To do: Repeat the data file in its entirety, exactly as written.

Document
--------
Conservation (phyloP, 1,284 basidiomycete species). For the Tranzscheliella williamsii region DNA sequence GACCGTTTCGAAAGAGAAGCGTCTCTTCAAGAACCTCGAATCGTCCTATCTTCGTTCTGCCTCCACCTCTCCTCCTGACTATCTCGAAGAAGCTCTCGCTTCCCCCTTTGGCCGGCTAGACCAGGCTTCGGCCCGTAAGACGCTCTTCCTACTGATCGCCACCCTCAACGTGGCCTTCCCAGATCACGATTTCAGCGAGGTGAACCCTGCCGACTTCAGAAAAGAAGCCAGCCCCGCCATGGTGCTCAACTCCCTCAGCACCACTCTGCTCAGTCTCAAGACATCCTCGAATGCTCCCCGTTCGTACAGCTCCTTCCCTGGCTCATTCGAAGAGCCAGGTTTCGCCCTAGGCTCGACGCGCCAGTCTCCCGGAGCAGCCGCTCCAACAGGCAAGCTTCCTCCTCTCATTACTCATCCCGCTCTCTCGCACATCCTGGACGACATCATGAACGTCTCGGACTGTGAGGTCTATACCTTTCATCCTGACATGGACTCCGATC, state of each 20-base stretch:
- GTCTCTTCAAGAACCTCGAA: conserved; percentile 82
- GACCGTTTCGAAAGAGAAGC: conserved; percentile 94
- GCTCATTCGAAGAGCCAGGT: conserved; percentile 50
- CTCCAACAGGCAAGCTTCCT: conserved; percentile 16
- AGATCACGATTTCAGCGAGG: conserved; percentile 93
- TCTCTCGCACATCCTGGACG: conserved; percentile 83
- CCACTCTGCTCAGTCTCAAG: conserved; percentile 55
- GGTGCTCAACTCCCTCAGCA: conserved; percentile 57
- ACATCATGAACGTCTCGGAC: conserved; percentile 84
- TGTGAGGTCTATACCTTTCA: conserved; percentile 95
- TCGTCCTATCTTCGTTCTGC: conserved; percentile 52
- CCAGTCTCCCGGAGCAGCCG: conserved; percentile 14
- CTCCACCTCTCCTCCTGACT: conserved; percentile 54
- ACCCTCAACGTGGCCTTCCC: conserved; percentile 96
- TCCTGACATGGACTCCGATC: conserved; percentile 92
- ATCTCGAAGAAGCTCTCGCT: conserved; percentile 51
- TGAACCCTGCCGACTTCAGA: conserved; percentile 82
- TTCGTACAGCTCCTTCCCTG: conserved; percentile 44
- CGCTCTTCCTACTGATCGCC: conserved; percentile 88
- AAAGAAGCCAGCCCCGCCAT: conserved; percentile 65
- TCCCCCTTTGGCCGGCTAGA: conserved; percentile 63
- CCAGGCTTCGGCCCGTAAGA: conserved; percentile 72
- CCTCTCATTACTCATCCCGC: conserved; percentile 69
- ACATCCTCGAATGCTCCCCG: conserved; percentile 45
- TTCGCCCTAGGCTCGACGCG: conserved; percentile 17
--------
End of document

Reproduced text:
Conservation (phyloP, 1,284 basidiomycete species). For the Tranzscheliella williamsii region DNA sequence GACCGTTTCGAAAGAGAAGCGTCTCTTCAAGAACCTCGAATCGTCCTATCTTCGTTCTGCCTCCACCTCTCCTCCTGACTATCTCGAAGAAGCTCTCGCTTCCCCCTTTGGCCGGCTAGACCAGGCTTCGGCCCGTAAGACGCTCTTCCTACTGATCGCCACCCTCAACGTGGCCTTCCCAGATCACGATTTCAGCGAGGTGAACCCTGCCGACTTCAGAAAAGAAGCCAGCCCCGCCATGGTGCTCAACTCCCTCAGCACCACTCTGCTCAGTCTCAAGACATCCTCGAATGCTCCCCGTTCGTACAGCTCCTTCCCTGGCTCATTCGAAGAGCCAGGTTTCGCCCTAGGCTCGACGCGCCAGTCTCCCGGAGCAGCCGCTCCAACAGGCAAGCTTCCTCCTCTCATTACTCATCCCGCTCTCTCGCACATCCTGGACGACATCATGAACGTCTCGGACTGTGAGGTCTATACCTTTCATCCTGACATGGACTCCGATC, state of each 20-base stretch:
- GTCTCTTCAAGAACCTCGAA: conserved; percentile 82
- GACCGTTTCGAAAGAGAAGC: conserved; percentile 94
- GCTCATTCGAAGAGCCAGGT: conserved; percentile 50
- CTCCAACAGGCAAGCTTCCT: conserved; percentile 16
- AGATCACGATTTCAGCGAGG: conserved; percentile 93
- TCTCTCGCACATCCTGGACG: conserved; percentile 83
- CCACTCTGCTCAGTCTCAAG: conserved; percentile 55
- GGTGCTCAACTCCCTCAGCA: conserved; percentile 57
- ACATCATGAACGTCTCGGAC: conserved; percentile 84
- TGTGAGGTCTATACCTTTCA: conserved; percentile 95
- TCGTCCTATCTTCGTTCTGC: conserved; percentile 52
- CCAGTCTCCCGGAGCAGCCG: conserved; percentile 14
- CTCCACCTCTCCTCCTGACT: conserved; percentile 54
- ACCCTCAACGTGGCCTTCCC: conserved; percentile 96
- TCCTGACATGGACTCCGATC: conserved; percentile 92
- ATCTCGAAGAAGCTCTCGCT: conserved; percentile 51
- TGAACCCTGCCGACTTCAGA: conserved; percentile 82
- TTCGTACAGCTCCTTCCCTG: conserved; percentile 44
- CGCTCTTCCTACTGATCGCC: conserved; percentile 88
- AAAGAAGCCAGCCCCGCCAT: conserved; percentile 65
- TCCCCCTTTGGCCGGCTAGA: conserved; percentile 63
- CCAGGCTTCGGCCCGTAAGA: conserved; percentile 72
- CCTCTCATTACTCATCCCGC: conserved; percentile 69
- ACATCCTCGAATGCTCCCCG: conserved; percentile 45
- TTCGCCCTAGGCTCGACGCG: conserved; percentile 17